TRO Brings Unexpected Benefits

March 26, 2003 ( - Plan sponsors that have opted to pursue total retirement outsourcing (TRO) are reaping benefits, but not necessarily the ones they expected, according to a new study.

In a recent study of some 307 plan sponsors by PLANSPONSOR and MassMutual Retirement Services found that while ease of dealing with one provider was most frequently cited as the deciding factor in choosing a provider (27.1%), nearly a quarter (22.9%) cited cost savings, and just 14.6% cited expanded participant services. Roughly 6.3% each cited expanded plan sponsor services, accountability, or technological efficiency.

Unexpected Benefits

Asked how TRO has impacted their organization, most said that both headcount (61%) and investment expense (61%) had stayed the same, but a majority (58.5%) said that participant satisfaction had increased. About a third (34.1%) said that administrative expenses had decreased, but 36.6% said costs were steady, and 29.3% actually said expenses had increased. Nearly a third (29.3%) said that investment expense had decreased as a result.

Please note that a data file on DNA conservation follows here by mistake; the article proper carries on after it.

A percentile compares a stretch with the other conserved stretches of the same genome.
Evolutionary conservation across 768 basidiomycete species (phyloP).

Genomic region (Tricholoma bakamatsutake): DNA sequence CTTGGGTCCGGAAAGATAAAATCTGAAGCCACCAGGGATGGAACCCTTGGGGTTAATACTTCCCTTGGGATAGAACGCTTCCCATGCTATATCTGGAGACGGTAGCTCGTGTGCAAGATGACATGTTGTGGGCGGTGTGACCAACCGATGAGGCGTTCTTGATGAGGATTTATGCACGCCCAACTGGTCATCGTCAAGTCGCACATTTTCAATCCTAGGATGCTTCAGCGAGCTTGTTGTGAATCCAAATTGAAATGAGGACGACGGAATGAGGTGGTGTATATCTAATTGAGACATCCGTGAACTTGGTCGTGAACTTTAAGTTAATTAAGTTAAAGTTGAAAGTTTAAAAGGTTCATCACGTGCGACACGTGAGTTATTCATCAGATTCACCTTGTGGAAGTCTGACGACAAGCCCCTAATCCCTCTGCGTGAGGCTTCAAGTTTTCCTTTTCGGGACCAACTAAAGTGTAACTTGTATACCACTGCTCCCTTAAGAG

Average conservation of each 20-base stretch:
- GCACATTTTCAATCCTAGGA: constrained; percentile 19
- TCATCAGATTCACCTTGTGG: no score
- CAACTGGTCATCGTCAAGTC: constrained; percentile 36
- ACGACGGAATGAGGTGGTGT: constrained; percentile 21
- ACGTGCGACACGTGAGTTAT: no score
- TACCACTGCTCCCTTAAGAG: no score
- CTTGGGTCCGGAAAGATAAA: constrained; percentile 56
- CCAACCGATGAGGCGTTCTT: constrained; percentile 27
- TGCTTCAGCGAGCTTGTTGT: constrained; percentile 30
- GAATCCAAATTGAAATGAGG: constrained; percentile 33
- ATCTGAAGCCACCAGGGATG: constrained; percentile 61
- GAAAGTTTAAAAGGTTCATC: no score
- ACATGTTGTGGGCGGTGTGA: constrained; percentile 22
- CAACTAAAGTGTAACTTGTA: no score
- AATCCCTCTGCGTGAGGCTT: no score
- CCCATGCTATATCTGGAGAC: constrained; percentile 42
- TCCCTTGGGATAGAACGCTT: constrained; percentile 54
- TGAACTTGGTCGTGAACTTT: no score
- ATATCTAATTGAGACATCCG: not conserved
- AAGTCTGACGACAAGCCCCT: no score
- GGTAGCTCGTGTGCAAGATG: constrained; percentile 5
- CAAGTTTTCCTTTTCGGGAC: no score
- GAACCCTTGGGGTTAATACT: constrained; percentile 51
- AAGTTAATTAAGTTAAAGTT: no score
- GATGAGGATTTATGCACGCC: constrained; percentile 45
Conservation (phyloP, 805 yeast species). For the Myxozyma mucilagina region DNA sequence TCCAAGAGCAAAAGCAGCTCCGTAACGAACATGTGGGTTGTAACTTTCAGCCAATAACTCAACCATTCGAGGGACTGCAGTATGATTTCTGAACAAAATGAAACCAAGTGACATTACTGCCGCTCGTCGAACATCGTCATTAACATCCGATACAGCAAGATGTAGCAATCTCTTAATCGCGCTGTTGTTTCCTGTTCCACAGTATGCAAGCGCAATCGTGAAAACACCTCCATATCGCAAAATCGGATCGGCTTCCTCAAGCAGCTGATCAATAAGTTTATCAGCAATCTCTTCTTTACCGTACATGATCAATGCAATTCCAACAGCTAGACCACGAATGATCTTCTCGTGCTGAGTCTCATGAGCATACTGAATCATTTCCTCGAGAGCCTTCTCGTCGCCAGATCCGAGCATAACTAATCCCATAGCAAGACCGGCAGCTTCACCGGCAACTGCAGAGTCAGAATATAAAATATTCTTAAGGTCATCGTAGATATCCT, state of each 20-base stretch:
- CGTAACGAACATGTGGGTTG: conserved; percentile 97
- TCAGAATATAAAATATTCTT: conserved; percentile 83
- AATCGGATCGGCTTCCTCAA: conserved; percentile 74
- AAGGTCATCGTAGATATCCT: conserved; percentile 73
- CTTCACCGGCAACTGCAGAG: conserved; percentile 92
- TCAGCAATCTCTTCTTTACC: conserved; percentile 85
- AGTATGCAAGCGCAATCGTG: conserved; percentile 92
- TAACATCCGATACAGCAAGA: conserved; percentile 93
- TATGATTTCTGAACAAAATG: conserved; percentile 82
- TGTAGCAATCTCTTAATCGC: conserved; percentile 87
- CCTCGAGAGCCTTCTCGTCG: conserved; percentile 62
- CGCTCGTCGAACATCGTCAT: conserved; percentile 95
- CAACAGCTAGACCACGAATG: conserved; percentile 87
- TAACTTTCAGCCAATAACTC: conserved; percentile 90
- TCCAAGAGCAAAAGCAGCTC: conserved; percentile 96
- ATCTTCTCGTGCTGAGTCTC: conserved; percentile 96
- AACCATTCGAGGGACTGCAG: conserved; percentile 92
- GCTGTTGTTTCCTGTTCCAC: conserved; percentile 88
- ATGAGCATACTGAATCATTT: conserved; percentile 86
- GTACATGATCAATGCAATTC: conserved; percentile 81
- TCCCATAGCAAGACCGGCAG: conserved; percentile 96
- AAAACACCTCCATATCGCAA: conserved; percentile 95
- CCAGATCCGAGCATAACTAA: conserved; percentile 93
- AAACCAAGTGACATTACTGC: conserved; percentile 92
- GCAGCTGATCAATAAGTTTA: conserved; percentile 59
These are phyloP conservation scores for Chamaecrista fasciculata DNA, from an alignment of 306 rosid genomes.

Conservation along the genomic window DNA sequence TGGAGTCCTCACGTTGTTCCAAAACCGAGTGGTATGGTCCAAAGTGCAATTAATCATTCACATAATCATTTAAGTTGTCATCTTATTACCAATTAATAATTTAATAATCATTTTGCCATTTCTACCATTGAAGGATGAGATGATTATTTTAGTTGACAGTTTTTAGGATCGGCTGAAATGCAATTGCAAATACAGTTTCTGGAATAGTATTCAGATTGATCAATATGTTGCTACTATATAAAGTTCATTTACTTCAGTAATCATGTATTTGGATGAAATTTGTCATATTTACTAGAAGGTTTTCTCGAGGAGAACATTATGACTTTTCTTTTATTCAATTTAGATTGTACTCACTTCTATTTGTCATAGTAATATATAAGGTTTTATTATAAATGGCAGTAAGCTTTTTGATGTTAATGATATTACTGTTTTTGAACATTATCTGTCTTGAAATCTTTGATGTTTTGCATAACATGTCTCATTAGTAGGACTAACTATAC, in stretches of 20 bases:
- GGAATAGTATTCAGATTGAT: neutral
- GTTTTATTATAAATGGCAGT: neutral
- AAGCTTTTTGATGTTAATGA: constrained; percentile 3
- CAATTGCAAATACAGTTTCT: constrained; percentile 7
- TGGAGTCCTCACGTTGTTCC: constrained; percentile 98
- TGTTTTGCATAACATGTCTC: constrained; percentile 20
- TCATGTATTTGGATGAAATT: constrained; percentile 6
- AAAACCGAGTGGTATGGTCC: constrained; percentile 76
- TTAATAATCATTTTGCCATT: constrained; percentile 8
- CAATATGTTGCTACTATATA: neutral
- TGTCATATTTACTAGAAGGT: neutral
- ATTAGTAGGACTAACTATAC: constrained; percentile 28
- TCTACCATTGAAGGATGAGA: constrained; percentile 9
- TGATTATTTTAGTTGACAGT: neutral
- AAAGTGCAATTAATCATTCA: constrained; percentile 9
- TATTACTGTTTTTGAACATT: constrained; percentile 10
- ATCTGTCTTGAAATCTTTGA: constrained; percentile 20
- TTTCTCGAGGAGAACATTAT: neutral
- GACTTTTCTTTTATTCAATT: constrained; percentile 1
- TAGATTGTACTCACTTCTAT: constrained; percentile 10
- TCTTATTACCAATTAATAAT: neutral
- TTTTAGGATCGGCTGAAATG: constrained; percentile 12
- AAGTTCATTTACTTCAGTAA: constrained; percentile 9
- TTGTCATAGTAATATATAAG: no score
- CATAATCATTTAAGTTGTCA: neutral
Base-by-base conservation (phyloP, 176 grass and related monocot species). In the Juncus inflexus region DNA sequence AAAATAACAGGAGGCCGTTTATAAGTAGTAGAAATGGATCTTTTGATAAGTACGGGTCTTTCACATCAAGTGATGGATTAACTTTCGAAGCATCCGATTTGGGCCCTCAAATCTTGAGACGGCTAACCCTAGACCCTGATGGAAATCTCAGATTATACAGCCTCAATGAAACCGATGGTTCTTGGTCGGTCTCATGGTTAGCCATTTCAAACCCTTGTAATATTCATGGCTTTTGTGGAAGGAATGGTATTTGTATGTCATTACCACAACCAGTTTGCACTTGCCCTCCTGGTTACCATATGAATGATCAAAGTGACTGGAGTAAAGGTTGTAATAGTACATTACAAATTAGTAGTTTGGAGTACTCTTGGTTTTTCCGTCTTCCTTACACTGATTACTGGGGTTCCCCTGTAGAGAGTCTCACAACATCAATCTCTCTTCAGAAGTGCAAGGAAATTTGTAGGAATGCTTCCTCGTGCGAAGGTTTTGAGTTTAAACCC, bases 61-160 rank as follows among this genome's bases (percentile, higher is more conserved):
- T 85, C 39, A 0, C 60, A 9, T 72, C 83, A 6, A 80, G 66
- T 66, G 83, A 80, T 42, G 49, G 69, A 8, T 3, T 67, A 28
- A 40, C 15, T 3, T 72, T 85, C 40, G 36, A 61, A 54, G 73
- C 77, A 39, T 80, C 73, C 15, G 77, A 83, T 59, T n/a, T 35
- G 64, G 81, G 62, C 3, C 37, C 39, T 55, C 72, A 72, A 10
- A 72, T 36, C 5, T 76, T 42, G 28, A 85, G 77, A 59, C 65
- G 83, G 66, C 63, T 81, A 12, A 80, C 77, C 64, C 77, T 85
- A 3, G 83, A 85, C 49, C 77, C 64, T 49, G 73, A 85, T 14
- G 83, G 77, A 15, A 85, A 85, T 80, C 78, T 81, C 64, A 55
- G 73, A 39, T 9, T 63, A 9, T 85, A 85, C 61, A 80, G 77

Not surprisingly given those results, more than two-thirds were either quite or extremely satisfied with their TRO arrangement.

Not Yet?

Still, not only did the vast majority of survey respondents (86.6%) not currently have a total retirement outsourcing (TRO) arrangement, most of those (81.5%) said their organization hasn’t even considered TRO – at least not yet. Among those who had considered TRO, but not embraced it:

  • 56.5% said they did not want to give that much responsibility to one provider,
  • 45.7% said it was too costly, and
  • 34.8% just haven’t made a commitment yet.

Nearly a third (32.6%) said they couldn’t justify the disruption caused by switching.

Among employer respondents that have not yet considered TRO, nearly half (46.4%) said they weren’t interested in consolidating services. Suggesting that providers still have some work to do, one in five were not aware of the benefits of TRO, while 14.2% said they want to “wait and see” how TRO works for others, according to the survey.